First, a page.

Keywords: Wilms’ tumor; Nephroblastoma; Children

Introduction

Malignancy in children presents the major cause of death due to disease between the ages of 1 and 15 year. Tumors differ from tumors in adult age in their nature, localization and prognosis. The basic challenge of pediatric oncology is adjustment of therapy to the biological nature and stage of malignant process, while not interfering with growth and development of the child. The most frequent tumors in children are acute lymphoblast leukemia, tumors of the central nervous system and sarcomas. Tumors of the kidney present 10% of tumors in the first 5 years of life and 5% of tumors between the 5-9 years of age. Pediatric oncology management in Europe is according to the SIOP protocols. SIOP (Société Internationale d’Oncologie Pédiatrique) is international association of pediatric oncologist which was founded in Geneva, Switzerland in 1960 [1,2].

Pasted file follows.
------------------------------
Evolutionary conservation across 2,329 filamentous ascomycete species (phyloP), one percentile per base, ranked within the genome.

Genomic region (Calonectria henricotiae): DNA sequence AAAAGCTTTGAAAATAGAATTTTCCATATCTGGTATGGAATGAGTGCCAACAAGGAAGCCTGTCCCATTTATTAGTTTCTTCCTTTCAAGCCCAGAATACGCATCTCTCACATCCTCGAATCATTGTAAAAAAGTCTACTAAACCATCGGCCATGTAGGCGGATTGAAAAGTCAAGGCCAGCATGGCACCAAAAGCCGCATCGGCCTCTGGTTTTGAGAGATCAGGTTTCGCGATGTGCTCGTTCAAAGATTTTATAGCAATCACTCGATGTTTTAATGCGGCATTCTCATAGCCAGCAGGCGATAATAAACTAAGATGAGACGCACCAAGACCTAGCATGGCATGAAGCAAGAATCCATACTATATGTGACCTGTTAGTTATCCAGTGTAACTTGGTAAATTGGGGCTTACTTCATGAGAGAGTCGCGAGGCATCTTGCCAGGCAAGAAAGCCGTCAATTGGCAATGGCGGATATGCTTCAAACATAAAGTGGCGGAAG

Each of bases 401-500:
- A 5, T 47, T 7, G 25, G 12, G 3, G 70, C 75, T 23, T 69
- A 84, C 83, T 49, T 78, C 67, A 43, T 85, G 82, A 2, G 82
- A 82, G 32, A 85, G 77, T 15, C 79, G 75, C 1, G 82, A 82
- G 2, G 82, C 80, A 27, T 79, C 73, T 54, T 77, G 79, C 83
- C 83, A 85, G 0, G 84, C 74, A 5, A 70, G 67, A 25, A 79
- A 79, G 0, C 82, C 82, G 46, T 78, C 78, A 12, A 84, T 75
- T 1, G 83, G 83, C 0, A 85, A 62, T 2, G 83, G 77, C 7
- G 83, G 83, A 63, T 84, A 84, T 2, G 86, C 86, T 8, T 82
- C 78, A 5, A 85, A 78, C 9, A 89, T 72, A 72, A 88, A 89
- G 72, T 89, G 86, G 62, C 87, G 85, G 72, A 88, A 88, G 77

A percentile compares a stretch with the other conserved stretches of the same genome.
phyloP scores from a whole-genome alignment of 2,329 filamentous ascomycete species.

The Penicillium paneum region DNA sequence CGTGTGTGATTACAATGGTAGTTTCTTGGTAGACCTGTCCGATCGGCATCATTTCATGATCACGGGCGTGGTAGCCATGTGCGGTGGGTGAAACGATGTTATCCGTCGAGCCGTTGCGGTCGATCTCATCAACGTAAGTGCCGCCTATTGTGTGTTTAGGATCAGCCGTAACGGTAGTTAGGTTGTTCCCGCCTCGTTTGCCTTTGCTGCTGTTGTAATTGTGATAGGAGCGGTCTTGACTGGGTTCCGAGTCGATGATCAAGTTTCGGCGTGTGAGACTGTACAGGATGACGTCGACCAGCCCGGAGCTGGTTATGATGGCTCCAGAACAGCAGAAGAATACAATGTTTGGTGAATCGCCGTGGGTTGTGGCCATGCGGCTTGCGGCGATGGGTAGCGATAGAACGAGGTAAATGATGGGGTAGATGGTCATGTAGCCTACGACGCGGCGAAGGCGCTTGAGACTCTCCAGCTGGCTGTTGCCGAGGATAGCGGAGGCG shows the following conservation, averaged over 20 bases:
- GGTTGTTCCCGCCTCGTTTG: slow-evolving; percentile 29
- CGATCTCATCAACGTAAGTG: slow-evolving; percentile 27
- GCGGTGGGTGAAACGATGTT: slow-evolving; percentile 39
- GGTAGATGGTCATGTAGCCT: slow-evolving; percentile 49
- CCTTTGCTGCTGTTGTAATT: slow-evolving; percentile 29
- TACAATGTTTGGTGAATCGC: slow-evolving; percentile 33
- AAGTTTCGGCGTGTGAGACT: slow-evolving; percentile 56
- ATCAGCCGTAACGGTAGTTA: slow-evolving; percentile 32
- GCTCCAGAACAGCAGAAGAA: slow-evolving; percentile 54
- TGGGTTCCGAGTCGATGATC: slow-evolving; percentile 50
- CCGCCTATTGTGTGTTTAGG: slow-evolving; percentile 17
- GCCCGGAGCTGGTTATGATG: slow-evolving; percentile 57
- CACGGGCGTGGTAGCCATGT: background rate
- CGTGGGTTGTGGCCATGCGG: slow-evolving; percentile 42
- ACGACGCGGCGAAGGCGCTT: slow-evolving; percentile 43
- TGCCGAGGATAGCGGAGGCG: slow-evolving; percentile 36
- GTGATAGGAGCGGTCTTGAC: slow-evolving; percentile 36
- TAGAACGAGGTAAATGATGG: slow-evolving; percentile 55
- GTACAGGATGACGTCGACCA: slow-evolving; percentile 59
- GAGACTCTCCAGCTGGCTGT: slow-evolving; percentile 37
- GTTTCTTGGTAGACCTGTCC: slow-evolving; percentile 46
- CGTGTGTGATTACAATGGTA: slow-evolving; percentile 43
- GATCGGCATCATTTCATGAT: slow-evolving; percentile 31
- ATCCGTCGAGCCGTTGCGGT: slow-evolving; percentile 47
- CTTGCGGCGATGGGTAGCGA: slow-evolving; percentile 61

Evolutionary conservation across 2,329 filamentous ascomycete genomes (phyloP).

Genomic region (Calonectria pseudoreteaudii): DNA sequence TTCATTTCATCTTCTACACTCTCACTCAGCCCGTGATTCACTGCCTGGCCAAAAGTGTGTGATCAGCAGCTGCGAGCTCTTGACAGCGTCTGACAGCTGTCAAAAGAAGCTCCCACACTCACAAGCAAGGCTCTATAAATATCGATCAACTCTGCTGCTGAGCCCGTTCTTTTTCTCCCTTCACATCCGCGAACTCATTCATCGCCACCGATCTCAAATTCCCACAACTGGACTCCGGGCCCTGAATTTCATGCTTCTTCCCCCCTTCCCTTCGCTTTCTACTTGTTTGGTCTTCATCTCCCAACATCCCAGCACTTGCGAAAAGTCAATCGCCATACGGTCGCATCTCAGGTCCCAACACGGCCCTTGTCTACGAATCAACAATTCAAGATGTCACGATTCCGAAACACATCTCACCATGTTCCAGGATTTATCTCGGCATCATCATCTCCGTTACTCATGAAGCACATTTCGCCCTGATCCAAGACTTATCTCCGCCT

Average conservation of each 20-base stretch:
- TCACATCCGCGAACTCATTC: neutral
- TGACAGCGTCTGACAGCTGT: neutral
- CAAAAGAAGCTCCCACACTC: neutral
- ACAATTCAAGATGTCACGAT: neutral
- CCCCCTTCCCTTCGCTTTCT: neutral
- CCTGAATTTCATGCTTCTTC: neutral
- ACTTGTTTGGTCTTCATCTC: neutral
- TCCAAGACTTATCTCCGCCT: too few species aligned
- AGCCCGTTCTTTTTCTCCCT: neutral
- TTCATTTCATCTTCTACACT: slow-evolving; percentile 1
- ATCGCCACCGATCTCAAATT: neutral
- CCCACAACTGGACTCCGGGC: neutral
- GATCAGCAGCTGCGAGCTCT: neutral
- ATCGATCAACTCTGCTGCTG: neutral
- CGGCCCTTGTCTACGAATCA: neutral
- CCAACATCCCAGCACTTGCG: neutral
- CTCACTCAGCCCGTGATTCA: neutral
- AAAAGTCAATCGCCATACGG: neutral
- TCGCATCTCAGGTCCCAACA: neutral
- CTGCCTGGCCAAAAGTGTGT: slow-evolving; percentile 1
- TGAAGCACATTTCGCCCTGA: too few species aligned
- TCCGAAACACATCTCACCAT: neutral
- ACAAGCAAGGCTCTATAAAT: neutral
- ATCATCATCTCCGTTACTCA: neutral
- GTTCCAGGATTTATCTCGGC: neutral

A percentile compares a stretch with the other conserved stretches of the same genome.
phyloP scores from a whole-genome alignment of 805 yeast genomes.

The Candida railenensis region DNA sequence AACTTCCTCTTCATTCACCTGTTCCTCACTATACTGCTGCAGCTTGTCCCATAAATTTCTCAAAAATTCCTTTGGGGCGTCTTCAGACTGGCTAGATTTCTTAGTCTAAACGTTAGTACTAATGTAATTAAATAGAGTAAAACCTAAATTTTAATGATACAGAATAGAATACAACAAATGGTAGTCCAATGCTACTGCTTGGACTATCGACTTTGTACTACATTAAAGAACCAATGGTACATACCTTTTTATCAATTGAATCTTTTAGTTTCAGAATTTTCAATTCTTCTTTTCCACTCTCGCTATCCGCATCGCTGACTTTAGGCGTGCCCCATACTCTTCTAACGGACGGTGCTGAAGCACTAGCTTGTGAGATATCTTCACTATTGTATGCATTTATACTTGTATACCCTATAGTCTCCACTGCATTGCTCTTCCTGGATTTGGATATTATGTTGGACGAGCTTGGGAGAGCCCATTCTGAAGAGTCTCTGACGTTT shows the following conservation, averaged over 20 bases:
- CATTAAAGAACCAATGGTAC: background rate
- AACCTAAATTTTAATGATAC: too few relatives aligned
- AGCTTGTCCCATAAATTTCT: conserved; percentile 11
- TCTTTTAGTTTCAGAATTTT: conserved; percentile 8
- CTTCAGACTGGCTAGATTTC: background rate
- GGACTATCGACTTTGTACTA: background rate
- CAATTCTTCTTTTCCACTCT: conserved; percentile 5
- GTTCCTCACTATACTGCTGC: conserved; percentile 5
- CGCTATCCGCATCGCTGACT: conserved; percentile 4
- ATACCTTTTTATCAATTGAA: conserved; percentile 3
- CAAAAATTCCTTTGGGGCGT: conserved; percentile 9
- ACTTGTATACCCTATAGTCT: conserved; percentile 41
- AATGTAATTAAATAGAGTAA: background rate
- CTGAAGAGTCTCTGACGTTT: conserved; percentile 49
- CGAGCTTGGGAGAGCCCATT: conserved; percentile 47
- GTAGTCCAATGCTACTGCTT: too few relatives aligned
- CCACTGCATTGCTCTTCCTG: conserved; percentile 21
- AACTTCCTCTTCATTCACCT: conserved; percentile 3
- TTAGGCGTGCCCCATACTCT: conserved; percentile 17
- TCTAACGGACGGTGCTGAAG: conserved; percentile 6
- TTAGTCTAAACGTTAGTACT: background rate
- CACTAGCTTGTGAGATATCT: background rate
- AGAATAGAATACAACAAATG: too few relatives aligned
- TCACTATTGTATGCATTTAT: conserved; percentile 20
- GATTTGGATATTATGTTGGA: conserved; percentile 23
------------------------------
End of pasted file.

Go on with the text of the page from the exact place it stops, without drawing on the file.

Tumors in children originate from the tissue (e.g. haematopoietic, nervous and connective tissues) that is not in direct contact with environment, which emphasizes importance of host factors. Environmental factors in cancerogenesis are drugs, viruses, obesity and nutrition rich in fats [2-4]. Ionizing radiation such as X-rays, gamma rays, and particle radiation from radioactive substances can predispose child to cancerogenesis. Ions formed in tissue cells under the influence of such radiation are highly reactive and can rupture DNA strands, causing mutations [5].

Wilms’ tumor

Wilms’ tumor-nephroblastoma is the most common malignant tumor of the kidney in children. It is an embryonic tumor, developing from primitive metanephric blastema. Wilms’ tumor belongs to disontogenetic tumors, developing in early embryogenesis which is why in pathohistological examination one can find abortive glomeruls and tubules but also a cartilage, bone and muscle tissue.